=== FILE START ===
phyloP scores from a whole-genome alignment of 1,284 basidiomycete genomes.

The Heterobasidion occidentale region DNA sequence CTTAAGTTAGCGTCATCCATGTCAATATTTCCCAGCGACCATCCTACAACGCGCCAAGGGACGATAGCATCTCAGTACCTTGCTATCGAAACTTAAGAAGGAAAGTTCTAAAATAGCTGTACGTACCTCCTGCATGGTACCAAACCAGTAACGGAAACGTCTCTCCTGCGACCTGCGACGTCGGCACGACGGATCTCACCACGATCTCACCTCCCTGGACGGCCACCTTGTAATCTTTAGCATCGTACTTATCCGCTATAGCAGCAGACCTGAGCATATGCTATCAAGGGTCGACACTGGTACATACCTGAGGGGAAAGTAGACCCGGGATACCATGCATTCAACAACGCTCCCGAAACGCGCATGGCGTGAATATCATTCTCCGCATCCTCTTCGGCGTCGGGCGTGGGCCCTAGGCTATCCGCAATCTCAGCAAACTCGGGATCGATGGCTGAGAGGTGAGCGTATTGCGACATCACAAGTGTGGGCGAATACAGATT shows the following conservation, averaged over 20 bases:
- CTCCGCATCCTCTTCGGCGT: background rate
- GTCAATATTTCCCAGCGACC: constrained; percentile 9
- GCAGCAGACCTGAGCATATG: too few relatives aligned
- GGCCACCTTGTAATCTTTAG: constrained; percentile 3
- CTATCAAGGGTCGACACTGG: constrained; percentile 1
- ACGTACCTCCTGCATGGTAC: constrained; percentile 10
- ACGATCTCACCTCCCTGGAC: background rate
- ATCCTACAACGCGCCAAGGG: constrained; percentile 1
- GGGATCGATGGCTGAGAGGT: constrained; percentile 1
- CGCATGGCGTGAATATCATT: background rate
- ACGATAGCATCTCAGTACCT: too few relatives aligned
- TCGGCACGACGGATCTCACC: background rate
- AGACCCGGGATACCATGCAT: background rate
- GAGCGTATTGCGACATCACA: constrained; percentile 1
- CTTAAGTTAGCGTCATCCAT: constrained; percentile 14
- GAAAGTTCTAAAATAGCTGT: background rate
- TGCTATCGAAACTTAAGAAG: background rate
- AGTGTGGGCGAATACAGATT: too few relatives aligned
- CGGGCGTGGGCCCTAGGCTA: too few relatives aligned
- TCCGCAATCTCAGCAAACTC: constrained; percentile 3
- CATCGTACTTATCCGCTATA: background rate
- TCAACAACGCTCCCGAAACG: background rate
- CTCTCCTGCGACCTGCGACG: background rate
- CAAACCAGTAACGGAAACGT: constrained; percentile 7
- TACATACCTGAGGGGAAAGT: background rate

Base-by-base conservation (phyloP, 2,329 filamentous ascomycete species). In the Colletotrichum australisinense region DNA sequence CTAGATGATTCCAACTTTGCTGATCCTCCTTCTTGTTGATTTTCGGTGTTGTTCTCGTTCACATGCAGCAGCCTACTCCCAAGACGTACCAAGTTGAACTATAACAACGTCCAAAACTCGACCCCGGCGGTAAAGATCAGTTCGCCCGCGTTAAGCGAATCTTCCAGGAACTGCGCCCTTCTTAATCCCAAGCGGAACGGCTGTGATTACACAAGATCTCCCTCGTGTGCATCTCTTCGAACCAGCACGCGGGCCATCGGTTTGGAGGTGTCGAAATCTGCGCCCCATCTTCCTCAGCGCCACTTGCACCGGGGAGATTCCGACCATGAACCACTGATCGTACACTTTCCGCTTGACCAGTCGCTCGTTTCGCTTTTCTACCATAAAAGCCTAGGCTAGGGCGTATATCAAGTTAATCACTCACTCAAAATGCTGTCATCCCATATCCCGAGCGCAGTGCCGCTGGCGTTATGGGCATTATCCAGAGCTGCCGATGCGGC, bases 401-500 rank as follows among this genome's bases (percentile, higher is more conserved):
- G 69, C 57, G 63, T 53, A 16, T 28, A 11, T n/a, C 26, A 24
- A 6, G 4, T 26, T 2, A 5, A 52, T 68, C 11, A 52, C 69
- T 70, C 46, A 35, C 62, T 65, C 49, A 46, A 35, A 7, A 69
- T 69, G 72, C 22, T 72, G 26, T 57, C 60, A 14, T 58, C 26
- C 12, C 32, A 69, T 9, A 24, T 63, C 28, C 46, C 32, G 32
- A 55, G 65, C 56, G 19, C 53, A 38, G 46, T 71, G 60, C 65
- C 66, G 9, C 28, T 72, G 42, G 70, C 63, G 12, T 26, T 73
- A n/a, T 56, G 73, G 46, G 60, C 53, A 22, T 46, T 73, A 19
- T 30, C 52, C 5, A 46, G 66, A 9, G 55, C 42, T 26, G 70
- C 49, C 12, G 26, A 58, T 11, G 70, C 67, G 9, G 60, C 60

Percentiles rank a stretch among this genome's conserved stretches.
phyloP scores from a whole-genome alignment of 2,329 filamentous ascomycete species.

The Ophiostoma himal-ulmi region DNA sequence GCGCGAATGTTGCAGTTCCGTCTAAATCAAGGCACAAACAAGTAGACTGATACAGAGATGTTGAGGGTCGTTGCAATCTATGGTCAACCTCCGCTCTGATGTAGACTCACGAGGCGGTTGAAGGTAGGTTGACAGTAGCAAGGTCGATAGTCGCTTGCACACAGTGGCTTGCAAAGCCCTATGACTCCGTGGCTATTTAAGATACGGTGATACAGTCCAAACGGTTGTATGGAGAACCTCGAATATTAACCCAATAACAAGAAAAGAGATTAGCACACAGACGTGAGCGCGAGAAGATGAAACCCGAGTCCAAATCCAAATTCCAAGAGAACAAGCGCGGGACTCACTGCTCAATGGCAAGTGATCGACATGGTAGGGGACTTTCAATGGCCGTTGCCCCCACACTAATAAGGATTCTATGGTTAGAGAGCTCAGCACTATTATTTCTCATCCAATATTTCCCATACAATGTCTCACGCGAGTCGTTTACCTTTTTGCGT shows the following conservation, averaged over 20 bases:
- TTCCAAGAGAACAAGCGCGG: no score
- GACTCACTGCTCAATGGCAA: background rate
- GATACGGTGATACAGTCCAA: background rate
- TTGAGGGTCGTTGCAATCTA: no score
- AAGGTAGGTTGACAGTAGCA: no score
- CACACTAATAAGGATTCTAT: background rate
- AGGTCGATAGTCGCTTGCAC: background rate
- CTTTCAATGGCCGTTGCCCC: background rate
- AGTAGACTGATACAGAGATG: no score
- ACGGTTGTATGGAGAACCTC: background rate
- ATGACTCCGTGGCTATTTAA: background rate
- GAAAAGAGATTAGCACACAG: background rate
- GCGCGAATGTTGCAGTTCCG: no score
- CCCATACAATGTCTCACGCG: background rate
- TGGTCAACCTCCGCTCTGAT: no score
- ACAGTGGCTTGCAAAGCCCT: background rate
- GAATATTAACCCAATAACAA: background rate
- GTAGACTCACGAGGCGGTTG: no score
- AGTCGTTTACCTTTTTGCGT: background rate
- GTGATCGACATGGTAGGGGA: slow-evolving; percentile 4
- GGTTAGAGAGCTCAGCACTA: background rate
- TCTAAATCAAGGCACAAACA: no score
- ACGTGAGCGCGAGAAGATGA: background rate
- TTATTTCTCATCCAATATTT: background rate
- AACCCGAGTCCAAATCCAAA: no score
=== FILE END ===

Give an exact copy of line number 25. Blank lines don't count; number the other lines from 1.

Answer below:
- CTCTCCTGCGACCTGCGACG: background rate